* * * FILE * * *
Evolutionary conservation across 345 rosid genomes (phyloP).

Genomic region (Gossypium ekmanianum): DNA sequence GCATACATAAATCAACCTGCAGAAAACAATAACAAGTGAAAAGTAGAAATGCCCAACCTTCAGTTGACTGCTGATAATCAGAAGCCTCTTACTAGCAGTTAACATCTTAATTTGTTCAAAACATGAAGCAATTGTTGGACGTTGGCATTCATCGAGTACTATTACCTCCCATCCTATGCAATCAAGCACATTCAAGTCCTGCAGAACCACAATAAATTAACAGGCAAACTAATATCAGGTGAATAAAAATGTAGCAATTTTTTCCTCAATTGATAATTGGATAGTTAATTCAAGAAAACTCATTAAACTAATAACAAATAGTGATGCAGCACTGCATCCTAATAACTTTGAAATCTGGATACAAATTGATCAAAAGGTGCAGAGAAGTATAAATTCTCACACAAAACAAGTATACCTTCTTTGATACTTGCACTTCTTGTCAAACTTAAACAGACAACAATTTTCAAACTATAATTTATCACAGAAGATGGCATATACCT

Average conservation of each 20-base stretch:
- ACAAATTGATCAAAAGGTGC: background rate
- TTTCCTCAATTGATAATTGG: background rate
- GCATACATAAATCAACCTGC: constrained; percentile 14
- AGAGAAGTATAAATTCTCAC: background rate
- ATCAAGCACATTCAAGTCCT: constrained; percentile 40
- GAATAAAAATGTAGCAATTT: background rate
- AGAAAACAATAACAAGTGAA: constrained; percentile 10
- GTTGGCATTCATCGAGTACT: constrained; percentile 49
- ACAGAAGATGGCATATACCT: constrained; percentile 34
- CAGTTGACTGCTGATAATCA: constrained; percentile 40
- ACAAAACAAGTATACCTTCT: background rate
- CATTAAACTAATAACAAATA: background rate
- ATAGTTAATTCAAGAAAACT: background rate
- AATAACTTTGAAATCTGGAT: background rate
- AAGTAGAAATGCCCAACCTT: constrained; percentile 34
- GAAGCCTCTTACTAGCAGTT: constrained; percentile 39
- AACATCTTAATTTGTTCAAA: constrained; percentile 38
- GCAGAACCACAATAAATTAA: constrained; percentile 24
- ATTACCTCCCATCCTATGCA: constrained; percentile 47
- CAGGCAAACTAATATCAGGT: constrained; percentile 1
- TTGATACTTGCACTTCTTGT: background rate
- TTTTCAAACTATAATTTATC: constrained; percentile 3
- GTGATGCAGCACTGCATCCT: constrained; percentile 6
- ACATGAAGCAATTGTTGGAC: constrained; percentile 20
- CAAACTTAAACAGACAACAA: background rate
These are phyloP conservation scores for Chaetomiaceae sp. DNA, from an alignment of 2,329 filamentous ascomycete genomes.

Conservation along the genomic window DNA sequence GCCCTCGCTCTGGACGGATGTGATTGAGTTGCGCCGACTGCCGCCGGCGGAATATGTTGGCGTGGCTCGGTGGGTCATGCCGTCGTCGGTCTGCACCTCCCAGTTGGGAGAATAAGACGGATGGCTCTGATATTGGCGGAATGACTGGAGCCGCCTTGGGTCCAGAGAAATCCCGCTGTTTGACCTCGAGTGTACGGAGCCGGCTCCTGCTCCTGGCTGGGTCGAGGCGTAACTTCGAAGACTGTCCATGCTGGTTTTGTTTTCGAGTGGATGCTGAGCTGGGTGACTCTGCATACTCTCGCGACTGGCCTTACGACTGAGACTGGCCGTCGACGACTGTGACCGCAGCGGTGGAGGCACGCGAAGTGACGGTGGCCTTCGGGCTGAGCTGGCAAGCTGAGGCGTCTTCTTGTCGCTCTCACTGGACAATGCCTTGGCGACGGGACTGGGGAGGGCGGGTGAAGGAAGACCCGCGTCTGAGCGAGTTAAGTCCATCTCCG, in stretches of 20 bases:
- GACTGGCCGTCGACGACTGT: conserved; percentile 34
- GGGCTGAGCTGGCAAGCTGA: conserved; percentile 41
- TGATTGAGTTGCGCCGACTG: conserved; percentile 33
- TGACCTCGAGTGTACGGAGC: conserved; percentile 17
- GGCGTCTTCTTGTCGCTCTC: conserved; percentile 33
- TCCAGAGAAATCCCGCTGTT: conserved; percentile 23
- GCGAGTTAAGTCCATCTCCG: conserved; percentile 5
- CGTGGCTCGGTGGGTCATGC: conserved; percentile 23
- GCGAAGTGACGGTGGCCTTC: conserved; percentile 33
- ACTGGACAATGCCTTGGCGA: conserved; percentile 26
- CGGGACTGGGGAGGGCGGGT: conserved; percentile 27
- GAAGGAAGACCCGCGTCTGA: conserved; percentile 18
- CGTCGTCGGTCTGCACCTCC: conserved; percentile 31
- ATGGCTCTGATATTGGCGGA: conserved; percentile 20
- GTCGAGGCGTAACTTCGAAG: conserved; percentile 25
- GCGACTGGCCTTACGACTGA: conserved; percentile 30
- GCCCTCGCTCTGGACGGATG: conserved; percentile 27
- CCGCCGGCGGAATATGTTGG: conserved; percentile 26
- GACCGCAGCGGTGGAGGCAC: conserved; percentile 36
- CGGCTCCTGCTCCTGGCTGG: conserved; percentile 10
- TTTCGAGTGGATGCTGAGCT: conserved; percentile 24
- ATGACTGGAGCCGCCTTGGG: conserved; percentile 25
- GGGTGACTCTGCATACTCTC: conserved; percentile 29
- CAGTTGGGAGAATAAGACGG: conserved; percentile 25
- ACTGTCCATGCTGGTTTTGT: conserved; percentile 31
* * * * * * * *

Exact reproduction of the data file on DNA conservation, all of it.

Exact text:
Evolutionary conservation across 345 rosid genomes (phyloP).

Genomic region (Gossypium ekmanianum): DNA sequence GCATACATAAATCAACCTGCAGAAAACAATAACAAGTGAAAAGTAGAAATGCCCAACCTTCAGTTGACTGCTGATAATCAGAAGCCTCTTACTAGCAGTTAACATCTTAATTTGTTCAAAACATGAAGCAATTGTTGGACGTTGGCATTCATCGAGTACTATTACCTCCCATCCTATGCAATCAAGCACATTCAAGTCCTGCAGAACCACAATAAATTAACAGGCAAACTAATATCAGGTGAATAAAAATGTAGCAATTTTTTCCTCAATTGATAATTGGATAGTTAATTCAAGAAAACTCATTAAACTAATAACAAATAGTGATGCAGCACTGCATCCTAATAACTTTGAAATCTGGATACAAATTGATCAAAAGGTGCAGAGAAGTATAAATTCTCACACAAAACAAGTATACCTTCTTTGATACTTGCACTTCTTGTCAAACTTAAACAGACAACAATTTTCAAACTATAATTTATCACAGAAGATGGCATATACCT

Average conservation of each 20-base stretch:
- ACAAATTGATCAAAAGGTGC: background rate
- TTTCCTCAATTGATAATTGG: background rate
- GCATACATAAATCAACCTGC: constrained; percentile 14
- AGAGAAGTATAAATTCTCAC: background rate
- ATCAAGCACATTCAAGTCCT: constrained; percentile 40
- GAATAAAAATGTAGCAATTT: background rate
- AGAAAACAATAACAAGTGAA: constrained; percentile 10
- GTTGGCATTCATCGAGTACT: constrained; percentile 49
- ACAGAAGATGGCATATACCT: constrained; percentile 34
- CAGTTGACTGCTGATAATCA: constrained; percentile 40
- ACAAAACAAGTATACCTTCT: background rate
- CATTAAACTAATAACAAATA: background rate
- ATAGTTAATTCAAGAAAACT: background rate
- AATAACTTTGAAATCTGGAT: background rate
- AAGTAGAAATGCCCAACCTT: constrained; percentile 34
- GAAGCCTCTTACTAGCAGTT: constrained; percentile 39
- AACATCTTAATTTGTTCAAA: constrained; percentile 38
- GCAGAACCACAATAAATTAA: constrained; percentile 24
- ATTACCTCCCATCCTATGCA: constrained; percentile 47
- CAGGCAAACTAATATCAGGT: constrained; percentile 1
- TTGATACTTGCACTTCTTGT: background rate
- TTTTCAAACTATAATTTATC: constrained; percentile 3
- GTGATGCAGCACTGCATCCT: constrained; percentile 6
- ACATGAAGCAATTGTTGGAC: constrained; percentile 20
- CAAACTTAAACAGACAACAA: background rate
These are phyloP conservation scores for Chaetomiaceae sp. DNA, from an alignment of 2,329 filamentous ascomycete genomes.

Conservation along the genomic window DNA sequence GCCCTCGCTCTGGACGGATGTGATTGAGTTGCGCCGACTGCCGCCGGCGGAATATGTTGGCGTGGCTCGGTGGGTCATGCCGTCGTCGGTCTGCACCTCCCAGTTGGGAGAATAAGACGGATGGCTCTGATATTGGCGGAATGACTGGAGCCGCCTTGGGTCCAGAGAAATCCCGCTGTTTGACCTCGAGTGTACGGAGCCGGCTCCTGCTCCTGGCTGGGTCGAGGCGTAACTTCGAAGACTGTCCATGCTGGTTTTGTTTTCGAGTGGATGCTGAGCTGGGTGACTCTGCATACTCTCGCGACTGGCCTTACGACTGAGACTGGCCGTCGACGACTGTGACCGCAGCGGTGGAGGCACGCGAAGTGACGGTGGCCTTCGGGCTGAGCTGGCAAGCTGAGGCGTCTTCTTGTCGCTCTCACTGGACAATGCCTTGGCGACGGGACTGGGGAGGGCGGGTGAAGGAAGACCCGCGTCTGAGCGAGTTAAGTCCATCTCCG, in stretches of 20 bases:
- GACTGGCCGTCGACGACTGT: conserved; percentile 34
- GGGCTGAGCTGGCAAGCTGA: conserved; percentile 41
- TGATTGAGTTGCGCCGACTG: conserved; percentile 33
- TGACCTCGAGTGTACGGAGC: conserved; percentile 17
- GGCGTCTTCTTGTCGCTCTC: conserved; percentile 33
- TCCAGAGAAATCCCGCTGTT: conserved; percentile 23
- GCGAGTTAAGTCCATCTCCG: conserved; percentile 5
- CGTGGCTCGGTGGGTCATGC: conserved; percentile 23
- GCGAAGTGACGGTGGCCTTC: conserved; percentile 33
- ACTGGACAATGCCTTGGCGA: conserved; percentile 26
- CGGGACTGGGGAGGGCGGGT: conserved; percentile 27
- GAAGGAAGACCCGCGTCTGA: conserved; percentile 18
- CGTCGTCGGTCTGCACCTCC: conserved; percentile 31
- ATGGCTCTGATATTGGCGGA: conserved; percentile 20
- GTCGAGGCGTAACTTCGAAG: conserved; percentile 25
- GCGACTGGCCTTACGACTGA: conserved; percentile 30
- GCCCTCGCTCTGGACGGATG: conserved; percentile 27
- CCGCCGGCGGAATATGTTGG: conserved; percentile 26
- GACCGCAGCGGTGGAGGCAC: conserved; percentile 36
- CGGCTCCTGCTCCTGGCTGG: conserved; percentile 10
- TTTCGAGTGGATGCTGAGCT: conserved; percentile 24
- ATGACTGGAGCCGCCTTGGG: conserved; percentile 25
- GGGTGACTCTGCATACTCTC: conserved; percentile 29
- CAGTTGGGAGAATAAGACGG: conserved; percentile 25
- ACTGTCCATGCTGGTTTTGT: conserved; percentile 31